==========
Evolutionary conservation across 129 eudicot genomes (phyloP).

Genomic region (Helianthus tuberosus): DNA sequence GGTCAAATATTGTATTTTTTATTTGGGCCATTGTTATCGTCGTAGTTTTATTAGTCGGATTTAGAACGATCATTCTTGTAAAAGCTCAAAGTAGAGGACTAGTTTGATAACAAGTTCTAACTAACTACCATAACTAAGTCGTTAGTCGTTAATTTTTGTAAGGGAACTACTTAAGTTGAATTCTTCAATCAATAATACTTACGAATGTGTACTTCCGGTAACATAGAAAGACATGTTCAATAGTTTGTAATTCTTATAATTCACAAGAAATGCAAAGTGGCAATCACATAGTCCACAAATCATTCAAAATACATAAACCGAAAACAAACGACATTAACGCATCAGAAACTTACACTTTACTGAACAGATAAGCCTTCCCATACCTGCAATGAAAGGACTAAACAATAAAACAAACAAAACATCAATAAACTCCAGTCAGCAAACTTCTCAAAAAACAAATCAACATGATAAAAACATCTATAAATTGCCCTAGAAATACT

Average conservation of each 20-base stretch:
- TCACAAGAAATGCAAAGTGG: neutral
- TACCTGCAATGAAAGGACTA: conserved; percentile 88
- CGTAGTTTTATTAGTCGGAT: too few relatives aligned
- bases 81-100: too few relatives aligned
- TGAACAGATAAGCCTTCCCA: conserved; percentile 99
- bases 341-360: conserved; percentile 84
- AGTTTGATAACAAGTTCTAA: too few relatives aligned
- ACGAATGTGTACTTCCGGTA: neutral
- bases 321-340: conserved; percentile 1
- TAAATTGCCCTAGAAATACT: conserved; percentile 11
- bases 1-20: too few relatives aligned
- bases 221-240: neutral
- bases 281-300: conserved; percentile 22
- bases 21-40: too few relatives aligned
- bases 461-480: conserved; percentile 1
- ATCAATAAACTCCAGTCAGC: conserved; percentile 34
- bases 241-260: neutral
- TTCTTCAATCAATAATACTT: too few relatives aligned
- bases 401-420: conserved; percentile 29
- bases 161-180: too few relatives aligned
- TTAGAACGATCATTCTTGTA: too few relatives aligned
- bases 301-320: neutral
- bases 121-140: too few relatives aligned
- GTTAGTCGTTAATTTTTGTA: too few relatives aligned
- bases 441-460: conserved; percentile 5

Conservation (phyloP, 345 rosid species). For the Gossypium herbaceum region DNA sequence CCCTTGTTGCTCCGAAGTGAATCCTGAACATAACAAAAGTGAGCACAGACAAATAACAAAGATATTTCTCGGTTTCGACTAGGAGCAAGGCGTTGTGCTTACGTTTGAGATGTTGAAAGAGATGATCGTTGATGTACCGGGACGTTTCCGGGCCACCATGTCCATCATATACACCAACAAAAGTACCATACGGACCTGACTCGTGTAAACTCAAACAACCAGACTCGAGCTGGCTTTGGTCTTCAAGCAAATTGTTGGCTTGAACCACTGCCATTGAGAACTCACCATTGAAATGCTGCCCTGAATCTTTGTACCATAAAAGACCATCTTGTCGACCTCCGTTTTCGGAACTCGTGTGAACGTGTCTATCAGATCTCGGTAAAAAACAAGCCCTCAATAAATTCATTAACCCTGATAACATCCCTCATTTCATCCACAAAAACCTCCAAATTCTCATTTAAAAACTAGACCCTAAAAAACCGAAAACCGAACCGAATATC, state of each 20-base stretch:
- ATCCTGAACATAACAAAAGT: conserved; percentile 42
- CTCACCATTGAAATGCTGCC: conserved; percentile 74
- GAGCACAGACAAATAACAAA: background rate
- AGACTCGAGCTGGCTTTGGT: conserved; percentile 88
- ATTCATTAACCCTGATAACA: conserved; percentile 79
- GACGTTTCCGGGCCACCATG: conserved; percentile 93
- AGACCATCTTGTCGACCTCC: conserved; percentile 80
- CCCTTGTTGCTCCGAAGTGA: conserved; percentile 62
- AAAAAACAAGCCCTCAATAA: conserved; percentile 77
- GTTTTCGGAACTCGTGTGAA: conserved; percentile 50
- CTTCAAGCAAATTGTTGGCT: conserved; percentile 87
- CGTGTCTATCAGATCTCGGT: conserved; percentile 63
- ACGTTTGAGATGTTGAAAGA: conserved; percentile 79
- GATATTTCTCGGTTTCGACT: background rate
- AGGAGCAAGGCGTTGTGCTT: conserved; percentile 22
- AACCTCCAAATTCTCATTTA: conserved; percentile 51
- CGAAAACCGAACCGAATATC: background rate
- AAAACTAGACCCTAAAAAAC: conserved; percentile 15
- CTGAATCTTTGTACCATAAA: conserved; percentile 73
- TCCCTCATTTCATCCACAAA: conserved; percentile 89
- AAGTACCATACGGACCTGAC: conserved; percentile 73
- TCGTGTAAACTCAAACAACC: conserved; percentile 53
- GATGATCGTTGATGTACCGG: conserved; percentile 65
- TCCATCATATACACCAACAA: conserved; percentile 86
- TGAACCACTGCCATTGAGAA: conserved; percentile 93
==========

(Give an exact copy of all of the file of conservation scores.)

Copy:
Evolutionary conservation across 129 eudicot genomes (phyloP).

Genomic region (Helianthus tuberosus): DNA sequence GGTCAAATATTGTATTTTTTATTTGGGCCATTGTTATCGTCGTAGTTTTATTAGTCGGATTTAGAACGATCATTCTTGTAAAAGCTCAAAGTAGAGGACTAGTTTGATAACAAGTTCTAACTAACTACCATAACTAAGTCGTTAGTCGTTAATTTTTGTAAGGGAACTACTTAAGTTGAATTCTTCAATCAATAATACTTACGAATGTGTACTTCCGGTAACATAGAAAGACATGTTCAATAGTTTGTAATTCTTATAATTCACAAGAAATGCAAAGTGGCAATCACATAGTCCACAAATCATTCAAAATACATAAACCGAAAACAAACGACATTAACGCATCAGAAACTTACACTTTACTGAACAGATAAGCCTTCCCATACCTGCAATGAAAGGACTAAACAATAAAACAAACAAAACATCAATAAACTCCAGTCAGCAAACTTCTCAAAAAACAAATCAACATGATAAAAACATCTATAAATTGCCCTAGAAATACT

Average conservation of each 20-base stretch:
- TCACAAGAAATGCAAAGTGG: neutral
- TACCTGCAATGAAAGGACTA: conserved; percentile 88
- CGTAGTTTTATTAGTCGGAT: too few relatives aligned
- bases 81-100: too few relatives aligned
- TGAACAGATAAGCCTTCCCA: conserved; percentile 99
- bases 341-360: conserved; percentile 84
- AGTTTGATAACAAGTTCTAA: too few relatives aligned
- ACGAATGTGTACTTCCGGTA: neutral
- bases 321-340: conserved; percentile 1
- TAAATTGCCCTAGAAATACT: conserved; percentile 11
- bases 1-20: too few relatives aligned
- bases 221-240: neutral
- bases 281-300: conserved; percentile 22
- bases 21-40: too few relatives aligned
- bases 461-480: conserved; percentile 1
- ATCAATAAACTCCAGTCAGC: conserved; percentile 34
- bases 241-260: neutral
- TTCTTCAATCAATAATACTT: too few relatives aligned
- bases 401-420: conserved; percentile 29
- bases 161-180: too few relatives aligned
- TTAGAACGATCATTCTTGTA: too few relatives aligned
- bases 301-320: neutral
- bases 121-140: too few relatives aligned
- GTTAGTCGTTAATTTTTGTA: too few relatives aligned
- bases 441-460: conserved; percentile 5

Conservation (phyloP, 345 rosid species). For the Gossypium herbaceum region DNA sequence CCCTTGTTGCTCCGAAGTGAATCCTGAACATAACAAAAGTGAGCACAGACAAATAACAAAGATATTTCTCGGTTTCGACTAGGAGCAAGGCGTTGTGCTTACGTTTGAGATGTTGAAAGAGATGATCGTTGATGTACCGGGACGTTTCCGGGCCACCATGTCCATCATATACACCAACAAAAGTACCATACGGACCTGACTCGTGTAAACTCAAACAACCAGACTCGAGCTGGCTTTGGTCTTCAAGCAAATTGTTGGCTTGAACCACTGCCATTGAGAACTCACCATTGAAATGCTGCCCTGAATCTTTGTACCATAAAAGACCATCTTGTCGACCTCCGTTTTCGGAACTCGTGTGAACGTGTCTATCAGATCTCGGTAAAAAACAAGCCCTCAATAAATTCATTAACCCTGATAACATCCCTCATTTCATCCACAAAAACCTCCAAATTCTCATTTAAAAACTAGACCCTAAAAAACCGAAAACCGAACCGAATATC, state of each 20-base stretch:
- ATCCTGAACATAACAAAAGT: conserved; percentile 42
- CTCACCATTGAAATGCTGCC: conserved; percentile 74
- GAGCACAGACAAATAACAAA: background rate
- AGACTCGAGCTGGCTTTGGT: conserved; percentile 88
- ATTCATTAACCCTGATAACA: conserved; percentile 79
- GACGTTTCCGGGCCACCATG: conserved; percentile 93
- AGACCATCTTGTCGACCTCC: conserved; percentile 80
- CCCTTGTTGCTCCGAAGTGA: conserved; percentile 62
- AAAAAACAAGCCCTCAATAA: conserved; percentile 77
- GTTTTCGGAACTCGTGTGAA: conserved; percentile 50
- CTTCAAGCAAATTGTTGGCT: conserved; percentile 87
- CGTGTCTATCAGATCTCGGT: conserved; percentile 63
- ACGTTTGAGATGTTGAAAGA: conserved; percentile 79
- GATATTTCTCGGTTTCGACT: background rate
- AGGAGCAAGGCGTTGTGCTT: conserved; percentile 22
- AACCTCCAAATTCTCATTTA: conserved; percentile 51
- CGAAAACCGAACCGAATATC: background rate
- AAAACTAGACCCTAAAAAAC: conserved; percentile 15
- CTGAATCTTTGTACCATAAA: conserved; percentile 73
- TCCCTCATTTCATCCACAAA: conserved; percentile 89
- AAGTACCATACGGACCTGAC: conserved; percentile 73
- TCGTGTAAACTCAAACAACC: conserved; percentile 53
- GATGATCGTTGATGTACCGG: conserved; percentile 65
- TCCATCATATACACCAACAA: conserved; percentile 86
- TGAACCACTGCCATTGAGAA: conserved; percentile 93